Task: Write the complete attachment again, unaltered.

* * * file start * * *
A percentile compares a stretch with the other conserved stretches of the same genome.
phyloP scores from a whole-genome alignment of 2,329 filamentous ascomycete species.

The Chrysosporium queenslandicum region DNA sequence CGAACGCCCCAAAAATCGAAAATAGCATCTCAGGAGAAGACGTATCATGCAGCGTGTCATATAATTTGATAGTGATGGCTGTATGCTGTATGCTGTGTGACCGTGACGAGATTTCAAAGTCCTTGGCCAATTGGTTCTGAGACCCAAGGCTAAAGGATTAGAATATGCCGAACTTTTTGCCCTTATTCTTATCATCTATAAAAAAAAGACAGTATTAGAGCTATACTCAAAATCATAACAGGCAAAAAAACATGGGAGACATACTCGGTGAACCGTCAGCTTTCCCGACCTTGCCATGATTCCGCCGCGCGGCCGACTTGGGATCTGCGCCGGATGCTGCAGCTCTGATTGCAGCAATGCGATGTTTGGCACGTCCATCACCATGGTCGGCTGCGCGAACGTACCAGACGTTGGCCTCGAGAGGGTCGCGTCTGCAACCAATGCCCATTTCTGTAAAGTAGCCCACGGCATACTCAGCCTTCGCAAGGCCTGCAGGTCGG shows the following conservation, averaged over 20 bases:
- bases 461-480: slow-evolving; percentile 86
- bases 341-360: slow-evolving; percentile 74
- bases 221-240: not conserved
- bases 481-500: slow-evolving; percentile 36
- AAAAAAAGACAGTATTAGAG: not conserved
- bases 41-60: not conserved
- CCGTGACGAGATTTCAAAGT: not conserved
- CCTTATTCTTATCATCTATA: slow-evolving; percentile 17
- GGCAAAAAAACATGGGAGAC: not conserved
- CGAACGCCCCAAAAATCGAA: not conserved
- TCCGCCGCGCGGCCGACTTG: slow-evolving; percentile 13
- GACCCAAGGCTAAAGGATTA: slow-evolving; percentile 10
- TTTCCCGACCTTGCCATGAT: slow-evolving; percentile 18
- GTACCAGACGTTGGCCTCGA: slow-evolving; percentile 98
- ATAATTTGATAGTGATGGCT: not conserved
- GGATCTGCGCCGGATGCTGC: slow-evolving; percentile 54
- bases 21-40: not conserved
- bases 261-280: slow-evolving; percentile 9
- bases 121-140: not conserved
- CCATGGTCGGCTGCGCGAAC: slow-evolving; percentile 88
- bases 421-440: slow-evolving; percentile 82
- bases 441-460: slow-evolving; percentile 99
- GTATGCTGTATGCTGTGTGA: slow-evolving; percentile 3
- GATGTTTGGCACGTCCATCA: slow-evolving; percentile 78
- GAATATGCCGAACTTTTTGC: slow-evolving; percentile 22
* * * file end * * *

A percentile compares a stretch with the other conserved stretches of the same genome.
phyloP scores from a whole-genome alignment of 2,329 filamentous ascomycete species.

The Chrysosporium queenslandicum region DNA sequence CGAACGCCCCAAAAATCGAAAATAGCATCTCAGGAGAAGACGTATCATGCAGCGTGTCATATAATTTGATAGTGATGGCTGTATGCTGTATGCTGTGTGACCGTGACGAGATTTCAAAGTCCTTGGCCAATTGGTTCTGAGACCCAAGGCTAAAGGATTAGAATATGCCGAACTTTTTGCCCTTATTCTTATCATCTATAAAAAAAAGACAGTATTAGAGCTATACTCAAAATCATAACAGGCAAAAAAACATGGGAGACATACTCGGTGAACCGTCAGCTTTCCCGACCTTGCCATGATTCCGCCGCGCGGCCGACTTGGGATCTGCGCCGGATGCTGCAGCTCTGATTGCAGCAATGCGATGTTTGGCACGTCCATCACCATGGTCGGCTGCGCGAACGTACCAGACGTTGGCCTCGAGAGGGTCGCGTCTGCAACCAATGCCCATTTCTGTAAAGTAGCCCACGGCATACTCAGCCTTCGCAAGGCCTGCAGGTCGG shows the following conservation, averaged over 20 bases:
- bases 461-480: slow-evolving; percentile 86
- bases 341-360: slow-evolving; percentile 74
- bases 221-240: not conserved
- bases 481-500: slow-evolving; percentile 36
- AAAAAAAGACAGTATTAGAG: not conserved
- bases 41-60: not conserved
- CCGTGACGAGATTTCAAAGT: not conserved
- CCTTATTCTTATCATCTATA: slow-evolving; percentile 17
- GGCAAAAAAACATGGGAGAC: not conserved
- CGAACGCCCCAAAAATCGAA: not conserved
- TCCGCCGCGCGGCCGACTTG: slow-evolving; percentile 13
- GACCCAAGGCTAAAGGATTA: slow-evolving; percentile 10
- TTTCCCGACCTTGCCATGAT: slow-evolving; percentile 18
- GTACCAGACGTTGGCCTCGA: slow-evolving; percentile 98
- ATAATTTGATAGTGATGGCT: not conserved
- GGATCTGCGCCGGATGCTGC: slow-evolving; percentile 54
- bases 21-40: not conserved
- bases 261-280: slow-evolving; percentile 9
- bases 121-140: not conserved
- CCATGGTCGGCTGCGCGAAC: slow-evolving; percentile 88
- bases 421-440: slow-evolving; percentile 82
- bases 441-460: slow-evolving; percentile 99
- GTATGCTGTATGCTGTGTGA: slow-evolving; percentile 3
- GATGTTTGGCACGTCCATCA: slow-evolving; percentile 78
- GAATATGCCGAACTTTTTGC: slow-evolving; percentile 22